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Being socially active lowers dementia risk, study suggests

The University College London study tracked more than 10,000 participants’ levels of social contact over decades.

Being socially active in your fifties and sixties lowers your risk of developing dementia in later life, according to new research.

Academics at University College London (UCL) found that someone who saw friends almost daily at the age of 60 was 12% less likely to develop dementia than someone who only saw one or two friends every couple of months.

Having an active social life “at any age may well have a similar impact on reducing dementia risk”, according to the researchers.

Socialising promotes the use of memory and language which could help minimise the effect of dementia, according to Professor Gill Livingston, a senior author of the report.

She added: “People who are socially engaged are exercising cognitive skills such as memory and language, which may help them to develop cognitive reserve – while it may not stop their brains from changing, cognitive reserve could help people cope better with the effects of age and delay any symptoms of dementia.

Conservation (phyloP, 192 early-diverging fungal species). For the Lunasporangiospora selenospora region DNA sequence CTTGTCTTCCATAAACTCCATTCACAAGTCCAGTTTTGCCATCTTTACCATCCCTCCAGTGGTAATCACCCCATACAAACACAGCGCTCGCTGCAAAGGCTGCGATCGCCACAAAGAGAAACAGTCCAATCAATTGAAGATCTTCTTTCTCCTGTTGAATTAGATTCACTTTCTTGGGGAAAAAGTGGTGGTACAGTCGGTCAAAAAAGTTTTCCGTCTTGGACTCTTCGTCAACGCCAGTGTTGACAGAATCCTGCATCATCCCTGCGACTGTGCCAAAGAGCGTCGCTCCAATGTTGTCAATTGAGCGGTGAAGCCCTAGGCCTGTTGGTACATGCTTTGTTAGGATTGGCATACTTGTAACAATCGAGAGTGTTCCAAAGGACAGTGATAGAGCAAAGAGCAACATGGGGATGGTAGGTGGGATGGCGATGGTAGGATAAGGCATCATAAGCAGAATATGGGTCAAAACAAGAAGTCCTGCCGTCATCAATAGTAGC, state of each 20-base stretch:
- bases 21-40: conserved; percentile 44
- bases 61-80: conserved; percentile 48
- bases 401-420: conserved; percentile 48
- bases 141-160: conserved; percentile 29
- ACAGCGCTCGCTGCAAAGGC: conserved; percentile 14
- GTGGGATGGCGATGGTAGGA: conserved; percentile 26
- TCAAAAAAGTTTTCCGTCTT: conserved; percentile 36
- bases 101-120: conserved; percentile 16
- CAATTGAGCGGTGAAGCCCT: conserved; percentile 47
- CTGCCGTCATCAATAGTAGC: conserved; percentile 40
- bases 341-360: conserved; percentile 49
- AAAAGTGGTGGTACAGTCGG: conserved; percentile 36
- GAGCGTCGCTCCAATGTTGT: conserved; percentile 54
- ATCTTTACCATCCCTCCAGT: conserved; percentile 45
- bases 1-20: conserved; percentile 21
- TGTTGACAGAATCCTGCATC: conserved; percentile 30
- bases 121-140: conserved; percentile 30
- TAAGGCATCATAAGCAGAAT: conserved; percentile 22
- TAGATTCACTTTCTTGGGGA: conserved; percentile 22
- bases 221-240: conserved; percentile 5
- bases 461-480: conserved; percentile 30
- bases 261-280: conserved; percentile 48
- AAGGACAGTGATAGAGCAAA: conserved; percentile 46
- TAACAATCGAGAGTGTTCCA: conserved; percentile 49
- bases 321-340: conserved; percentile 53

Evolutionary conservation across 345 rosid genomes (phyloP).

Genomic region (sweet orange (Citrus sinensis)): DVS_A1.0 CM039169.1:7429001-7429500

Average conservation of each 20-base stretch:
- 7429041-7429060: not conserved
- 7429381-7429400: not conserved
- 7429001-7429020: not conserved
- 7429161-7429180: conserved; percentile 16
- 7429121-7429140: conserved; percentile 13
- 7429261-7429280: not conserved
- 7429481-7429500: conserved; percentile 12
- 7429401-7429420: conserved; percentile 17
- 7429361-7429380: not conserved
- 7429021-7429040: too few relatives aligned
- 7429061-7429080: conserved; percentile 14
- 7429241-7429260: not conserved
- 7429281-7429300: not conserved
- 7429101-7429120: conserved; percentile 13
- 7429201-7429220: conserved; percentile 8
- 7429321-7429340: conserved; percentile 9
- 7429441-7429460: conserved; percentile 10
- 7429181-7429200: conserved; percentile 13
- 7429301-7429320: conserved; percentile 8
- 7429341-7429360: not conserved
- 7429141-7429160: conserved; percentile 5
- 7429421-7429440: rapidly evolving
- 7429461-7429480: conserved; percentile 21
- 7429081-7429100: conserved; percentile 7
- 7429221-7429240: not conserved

“Spending more time with friends could also be good for mental wellbeing, and may correlate with being physically active, both of which can also reduce the risk of developing dementia.”

While previous studies have found a link between social contact and dementia risk, the new study, published in the PLOS Medicine journal, provides the “most robust evidence to date” to support the theory, according to a university statement.

Researchers used data from a study tracking more than 10,000 people from 1985.

Participants were asked on six occasions about the frequency with which they socialised with friends and relatives.

Dr Andrew Sommerlad, the study’s lead author, said dementia poses a “major global health challenge”, with one million people expected to have the disease in the UK by 2021.

He added: “This finding could feed into strategies to reduce everyone’s risk of developing dementia, adding yet another reason to promote connected communities and find ways to reduce isolation and loneliness.”

Dr Kalpa Kharicha, head of innovation, policy and research for the Campaign to End Loneliness, said: “We need more awareness of the benefits that social wellbeing and connectedness can have to tackle social isolation, loneliness and reduce dementia risk.”

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